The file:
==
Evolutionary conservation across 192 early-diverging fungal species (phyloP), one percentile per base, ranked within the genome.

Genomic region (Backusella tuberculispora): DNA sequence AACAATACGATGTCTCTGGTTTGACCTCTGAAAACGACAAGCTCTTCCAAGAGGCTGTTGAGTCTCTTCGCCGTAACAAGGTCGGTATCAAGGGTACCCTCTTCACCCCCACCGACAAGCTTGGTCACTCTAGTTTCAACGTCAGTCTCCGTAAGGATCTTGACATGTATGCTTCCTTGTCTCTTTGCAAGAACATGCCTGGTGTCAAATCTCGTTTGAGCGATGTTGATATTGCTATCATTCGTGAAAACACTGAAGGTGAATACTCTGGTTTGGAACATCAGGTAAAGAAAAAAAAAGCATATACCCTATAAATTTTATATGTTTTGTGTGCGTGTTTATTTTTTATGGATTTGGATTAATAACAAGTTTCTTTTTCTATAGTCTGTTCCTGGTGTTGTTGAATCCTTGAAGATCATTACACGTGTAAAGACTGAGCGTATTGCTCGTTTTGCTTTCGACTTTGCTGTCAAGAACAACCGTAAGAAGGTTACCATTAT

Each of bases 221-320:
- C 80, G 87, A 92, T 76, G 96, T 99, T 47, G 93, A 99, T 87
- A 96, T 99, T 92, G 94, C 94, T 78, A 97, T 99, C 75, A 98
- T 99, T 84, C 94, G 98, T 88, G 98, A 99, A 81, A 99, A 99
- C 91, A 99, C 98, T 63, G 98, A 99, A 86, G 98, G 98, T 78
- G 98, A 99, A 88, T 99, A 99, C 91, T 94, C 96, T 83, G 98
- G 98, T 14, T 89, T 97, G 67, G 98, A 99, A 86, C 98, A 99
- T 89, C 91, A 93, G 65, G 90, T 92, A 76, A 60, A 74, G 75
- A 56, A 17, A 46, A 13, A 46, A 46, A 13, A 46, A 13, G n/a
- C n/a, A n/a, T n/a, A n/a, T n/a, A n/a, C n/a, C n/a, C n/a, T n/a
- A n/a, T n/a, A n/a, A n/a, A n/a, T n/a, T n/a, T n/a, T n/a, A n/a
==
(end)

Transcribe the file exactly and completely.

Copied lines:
Evolutionary conservation across 192 early-diverging fungal species (phyloP), one percentile per base, ranked within the genome.

Genomic region (Backusella tuberculispora): DNA sequence AACAATACGATGTCTCTGGTTTGACCTCTGAAAACGACAAGCTCTTCCAAGAGGCTGTTGAGTCTCTTCGCCGTAACAAGGTCGGTATCAAGGGTACCCTCTTCACCCCCACCGACAAGCTTGGTCACTCTAGTTTCAACGTCAGTCTCCGTAAGGATCTTGACATGTATGCTTCCTTGTCTCTTTGCAAGAACATGCCTGGTGTCAAATCTCGTTTGAGCGATGTTGATATTGCTATCATTCGTGAAAACACTGAAGGTGAATACTCTGGTTTGGAACATCAGGTAAAGAAAAAAAAAGCATATACCCTATAAATTTTATATGTTTTGTGTGCGTGTTTATTTTTTATGGATTTGGATTAATAACAAGTTTCTTTTTCTATAGTCTGTTCCTGGTGTTGTTGAATCCTTGAAGATCATTACACGTGTAAAGACTGAGCGTATTGCTCGTTTTGCTTTCGACTTTGCTGTCAAGAACAACCGTAAGAAGGTTACCATTAT

Each of bases 221-320:
- C 80, G 87, A 92, T 76, G 96, T 99, T 47, G 93, A 99, T 87
- A 96, T 99, T 92, G 94, C 94, T 78, A 97, T 99, C 75, A 98
- T 99, T 84, C 94, G 98, T 88, G 98, A 99, A 81, A 99, A 99
- C 91, A 99, C 98, T 63, G 98, A 99, A 86, G 98, G 98, T 78
- G 98, A 99, A 88, T 99, A 99, C 91, T 94, C 96, T 83, G 98
- G 98, T 14, T 89, T 97, G 67, G 98, A 99, A 86, C 98, A 99
- T 89, C 91, A 93, G 65, G 90, T 92, A 76, A 60, A 74, G 75
- A 56, A 17, A 46, A 13, A 46, A 46, A 13, A 46, A 13, G n/a
- C n/a, A n/a, T n/a, A n/a, T n/a, A n/a, C n/a, C n/a, C n/a, T n/a
- A n/a, T n/a, A n/a, A n/a, A n/a, T n/a, T n/a, T n/a, T n/a, A n/a